ciliary nerve

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ciliary nerve

Either of two nerves, the long ciliary nerve and the short ciliary nerve, that carry sensory axons and postganglionic sympathetic fibers that innervate the ciliary body, iris, and cornea of the eye. The long ciliary nerves are branches of the nasociliary nerve; the short ciliary nerves come from the ciliary ganglion and also contain preganglionic parasympathetic axons.
See also: nerve
References in periodicals archive ?
The fourth neuron leaves the ciliary ganglion and passes with the short ciliary nerves to innervate the sphincter pupillae (see Figure 2, page 54).
Sympathetic fibres travel via the nasociliary nerve and the long ciliary nerves until they reach the ciliary body and dilator pupillae muscle.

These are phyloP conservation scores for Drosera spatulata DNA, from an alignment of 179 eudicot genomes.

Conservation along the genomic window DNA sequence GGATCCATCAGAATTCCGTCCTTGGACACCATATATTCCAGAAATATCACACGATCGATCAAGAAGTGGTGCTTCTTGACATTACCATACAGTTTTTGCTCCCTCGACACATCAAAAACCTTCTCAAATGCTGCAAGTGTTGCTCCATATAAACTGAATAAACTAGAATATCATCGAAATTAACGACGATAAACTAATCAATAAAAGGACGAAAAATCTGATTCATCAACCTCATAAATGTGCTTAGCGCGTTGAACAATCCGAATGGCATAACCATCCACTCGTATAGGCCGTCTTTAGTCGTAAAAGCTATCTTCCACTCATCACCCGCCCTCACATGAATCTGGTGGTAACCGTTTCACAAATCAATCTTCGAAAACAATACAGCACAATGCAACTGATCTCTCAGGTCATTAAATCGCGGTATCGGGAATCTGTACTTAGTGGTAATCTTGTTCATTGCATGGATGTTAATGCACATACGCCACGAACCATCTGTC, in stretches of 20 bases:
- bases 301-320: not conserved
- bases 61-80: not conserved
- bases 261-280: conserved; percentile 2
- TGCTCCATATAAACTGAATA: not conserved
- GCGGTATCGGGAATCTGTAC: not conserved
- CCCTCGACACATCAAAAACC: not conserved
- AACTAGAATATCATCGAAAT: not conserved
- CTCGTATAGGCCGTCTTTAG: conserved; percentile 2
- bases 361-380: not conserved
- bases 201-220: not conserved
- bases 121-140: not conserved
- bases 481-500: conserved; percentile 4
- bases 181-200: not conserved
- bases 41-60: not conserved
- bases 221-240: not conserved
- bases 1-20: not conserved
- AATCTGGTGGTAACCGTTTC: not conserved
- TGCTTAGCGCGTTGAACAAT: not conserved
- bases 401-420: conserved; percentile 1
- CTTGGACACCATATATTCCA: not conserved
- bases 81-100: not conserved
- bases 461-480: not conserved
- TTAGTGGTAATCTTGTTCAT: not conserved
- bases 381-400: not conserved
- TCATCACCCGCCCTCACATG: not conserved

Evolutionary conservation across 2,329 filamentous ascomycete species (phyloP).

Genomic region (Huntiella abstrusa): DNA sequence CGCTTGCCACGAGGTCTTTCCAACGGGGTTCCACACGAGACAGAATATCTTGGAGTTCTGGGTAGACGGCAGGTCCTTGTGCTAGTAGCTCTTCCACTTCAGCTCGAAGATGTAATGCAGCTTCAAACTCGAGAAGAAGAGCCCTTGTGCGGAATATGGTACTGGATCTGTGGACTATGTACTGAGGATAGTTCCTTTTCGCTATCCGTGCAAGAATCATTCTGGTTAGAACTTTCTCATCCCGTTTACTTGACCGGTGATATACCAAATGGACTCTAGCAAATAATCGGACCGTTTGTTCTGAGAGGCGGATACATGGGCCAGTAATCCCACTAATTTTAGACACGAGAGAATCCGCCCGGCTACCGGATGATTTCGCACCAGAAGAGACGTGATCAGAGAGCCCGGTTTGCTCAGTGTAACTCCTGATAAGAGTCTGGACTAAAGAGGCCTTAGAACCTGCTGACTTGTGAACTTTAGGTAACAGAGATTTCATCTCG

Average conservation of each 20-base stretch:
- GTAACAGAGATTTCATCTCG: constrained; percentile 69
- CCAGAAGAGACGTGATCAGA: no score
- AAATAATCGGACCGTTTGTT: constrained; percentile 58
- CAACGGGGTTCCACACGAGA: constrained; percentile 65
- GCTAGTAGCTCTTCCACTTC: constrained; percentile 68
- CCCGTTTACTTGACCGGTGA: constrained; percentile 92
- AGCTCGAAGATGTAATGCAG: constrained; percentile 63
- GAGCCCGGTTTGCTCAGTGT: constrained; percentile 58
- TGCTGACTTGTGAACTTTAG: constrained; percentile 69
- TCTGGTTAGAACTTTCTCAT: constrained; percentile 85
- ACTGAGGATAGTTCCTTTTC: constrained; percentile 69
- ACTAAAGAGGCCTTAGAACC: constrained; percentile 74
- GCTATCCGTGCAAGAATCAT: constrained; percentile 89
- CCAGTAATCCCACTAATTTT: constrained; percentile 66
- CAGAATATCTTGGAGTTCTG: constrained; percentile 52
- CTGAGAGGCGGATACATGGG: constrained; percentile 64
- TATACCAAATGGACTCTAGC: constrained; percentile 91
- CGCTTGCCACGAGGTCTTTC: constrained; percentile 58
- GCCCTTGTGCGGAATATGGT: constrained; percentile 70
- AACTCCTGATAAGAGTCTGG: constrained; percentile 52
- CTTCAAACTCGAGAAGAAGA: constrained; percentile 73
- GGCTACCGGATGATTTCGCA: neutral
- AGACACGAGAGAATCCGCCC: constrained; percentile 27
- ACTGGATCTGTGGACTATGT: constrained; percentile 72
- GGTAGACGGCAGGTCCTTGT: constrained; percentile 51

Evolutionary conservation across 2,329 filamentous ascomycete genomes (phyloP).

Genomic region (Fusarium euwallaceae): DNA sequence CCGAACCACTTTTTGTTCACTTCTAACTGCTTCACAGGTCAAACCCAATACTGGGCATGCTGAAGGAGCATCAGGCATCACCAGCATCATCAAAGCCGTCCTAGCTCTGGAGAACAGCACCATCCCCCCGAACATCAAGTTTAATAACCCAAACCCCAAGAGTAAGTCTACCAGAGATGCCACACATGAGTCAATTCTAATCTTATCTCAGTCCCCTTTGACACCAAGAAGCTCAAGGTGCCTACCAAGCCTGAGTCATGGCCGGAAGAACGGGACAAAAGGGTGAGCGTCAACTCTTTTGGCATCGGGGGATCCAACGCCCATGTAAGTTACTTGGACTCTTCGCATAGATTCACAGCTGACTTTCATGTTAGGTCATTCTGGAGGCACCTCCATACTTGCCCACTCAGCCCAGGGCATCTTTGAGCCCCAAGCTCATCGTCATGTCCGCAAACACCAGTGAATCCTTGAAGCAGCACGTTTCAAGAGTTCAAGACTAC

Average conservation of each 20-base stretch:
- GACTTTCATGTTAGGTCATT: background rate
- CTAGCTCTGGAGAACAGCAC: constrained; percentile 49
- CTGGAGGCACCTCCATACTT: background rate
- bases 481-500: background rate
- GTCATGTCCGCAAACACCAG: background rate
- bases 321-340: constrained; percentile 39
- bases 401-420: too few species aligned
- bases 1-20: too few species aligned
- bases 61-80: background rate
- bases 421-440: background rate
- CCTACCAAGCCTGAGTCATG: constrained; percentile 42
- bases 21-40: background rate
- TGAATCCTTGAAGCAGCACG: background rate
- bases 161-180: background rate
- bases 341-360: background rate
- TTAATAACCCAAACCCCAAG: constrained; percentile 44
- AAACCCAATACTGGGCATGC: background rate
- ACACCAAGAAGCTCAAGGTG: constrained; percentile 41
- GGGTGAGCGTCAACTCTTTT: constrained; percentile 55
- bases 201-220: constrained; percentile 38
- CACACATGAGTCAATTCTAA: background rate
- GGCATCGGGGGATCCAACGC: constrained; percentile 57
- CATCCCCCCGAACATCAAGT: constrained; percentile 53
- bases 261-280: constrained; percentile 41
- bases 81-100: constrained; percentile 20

If one (or both) pupils are poorly reactive to light, this localises the lesion to the parasympathetic pathway (brainstem, third nerve, ciliary ganglion, short ciliary nerves and iris sphincter); in this scenario, the anisocoria increases in bright light conditions.
The cornea is innervated by a network of nerve endings located primarily in the anterior stroma, and is supplied by long ciliary nerves originating from the trigeminal nerve.